21 December 2007

Works as a ghost story and a travel novel, albeit one with a scant plot

The Daemon in Our Dreams
John F. Rooney
Senneff House Publishers, 2007

Opening with the cold-blooded assassination of three people in a London hotel bar by a clean-shaven Indian man, the novel outlines the prequel to this seemingly senseless triple killing. Three travelers, strangers connected only by a shared Asian itinerary, have each begun to have eerie, frightening dreams involving a clean-shaven Indian man. As it becomes apparent to each of these individuals that the others are also haunted by the same man, each begins to see the figure from their dreams manifest in broad daylight. As they make their way from one port of call to another, this man, whom they have come to call "Ramesh," is somehow able to keep pace with them. His appearances grow stranger and more frightening, and the mounting fears of those being haunted begin to wear on their traveling companions. Of course, it is not a spoiler to acknowledge that this "daemon," this Ramesh, is in fact the same clean-shaven Indian assassin who guns them down in the beginning and at the end of the novel. And in the end, I was still just as clueless in regard to why he did it as I was in the first chapter.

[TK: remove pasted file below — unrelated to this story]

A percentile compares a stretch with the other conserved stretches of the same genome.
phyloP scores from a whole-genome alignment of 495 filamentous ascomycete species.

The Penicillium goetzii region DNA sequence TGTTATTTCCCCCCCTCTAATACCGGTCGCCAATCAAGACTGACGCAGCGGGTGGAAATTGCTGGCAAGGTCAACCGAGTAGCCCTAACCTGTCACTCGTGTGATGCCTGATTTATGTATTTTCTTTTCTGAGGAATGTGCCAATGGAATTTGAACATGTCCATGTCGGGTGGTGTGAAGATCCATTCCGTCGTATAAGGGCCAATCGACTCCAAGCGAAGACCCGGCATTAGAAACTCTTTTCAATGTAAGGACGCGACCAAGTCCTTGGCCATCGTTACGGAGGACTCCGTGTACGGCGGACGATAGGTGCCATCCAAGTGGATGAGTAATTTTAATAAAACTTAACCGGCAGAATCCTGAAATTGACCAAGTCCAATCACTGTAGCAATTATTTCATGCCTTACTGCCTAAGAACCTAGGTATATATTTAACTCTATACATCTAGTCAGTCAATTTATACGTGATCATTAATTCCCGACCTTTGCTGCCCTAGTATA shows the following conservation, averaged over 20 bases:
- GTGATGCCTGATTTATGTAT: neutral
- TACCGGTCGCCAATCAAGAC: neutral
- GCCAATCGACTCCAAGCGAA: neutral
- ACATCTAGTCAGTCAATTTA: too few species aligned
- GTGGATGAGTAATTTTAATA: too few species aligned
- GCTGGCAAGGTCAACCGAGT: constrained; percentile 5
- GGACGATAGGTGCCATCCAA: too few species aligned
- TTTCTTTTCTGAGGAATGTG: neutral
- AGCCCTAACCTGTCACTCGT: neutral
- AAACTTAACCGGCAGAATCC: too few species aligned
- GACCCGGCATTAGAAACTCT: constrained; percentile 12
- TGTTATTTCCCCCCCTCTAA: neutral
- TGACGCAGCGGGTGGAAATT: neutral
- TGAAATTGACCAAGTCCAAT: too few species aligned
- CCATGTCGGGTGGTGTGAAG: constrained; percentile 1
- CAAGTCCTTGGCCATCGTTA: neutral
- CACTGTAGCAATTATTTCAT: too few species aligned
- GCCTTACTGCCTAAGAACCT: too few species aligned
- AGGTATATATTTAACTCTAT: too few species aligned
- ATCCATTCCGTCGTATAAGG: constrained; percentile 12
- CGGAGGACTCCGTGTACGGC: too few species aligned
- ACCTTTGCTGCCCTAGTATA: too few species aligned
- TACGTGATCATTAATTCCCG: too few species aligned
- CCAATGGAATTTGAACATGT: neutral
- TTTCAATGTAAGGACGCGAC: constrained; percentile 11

That is probably the books biggest drawback. Other reviewers have noted it, and I can only concur: the novel's plot is not what it could be, given such an interesting premise. This is not to say that the book is a loss. On the contrary, the novel succeeds in two ways. The book works as an updated 19th-century ghost story, with successive manifestations of the apparition (and the concomitant suggestion that those being visited are just going mad) serving to slowly build an atmosphere of creepiness. The novel is also successful travel fiction, with humorous dialogues interspersed with knowing descriptions of different sites in South and Souteast Asia. Reading the book really brought back memories of traveling in Bhutan and Thailand.

I wouldn't normally have read this book, because ghost stories and travel novels aren't usually on my reading list. Having done so at the request of the author, I am glad I did. Although the plot could have been more fully fleshed out (along with the motivations of the ghostly assassin), the author showed a talent for writing engaging and creepy material, and this book definitely held my attention for most of its 285 pages.

(This review was originally written on May 1, 2007.)

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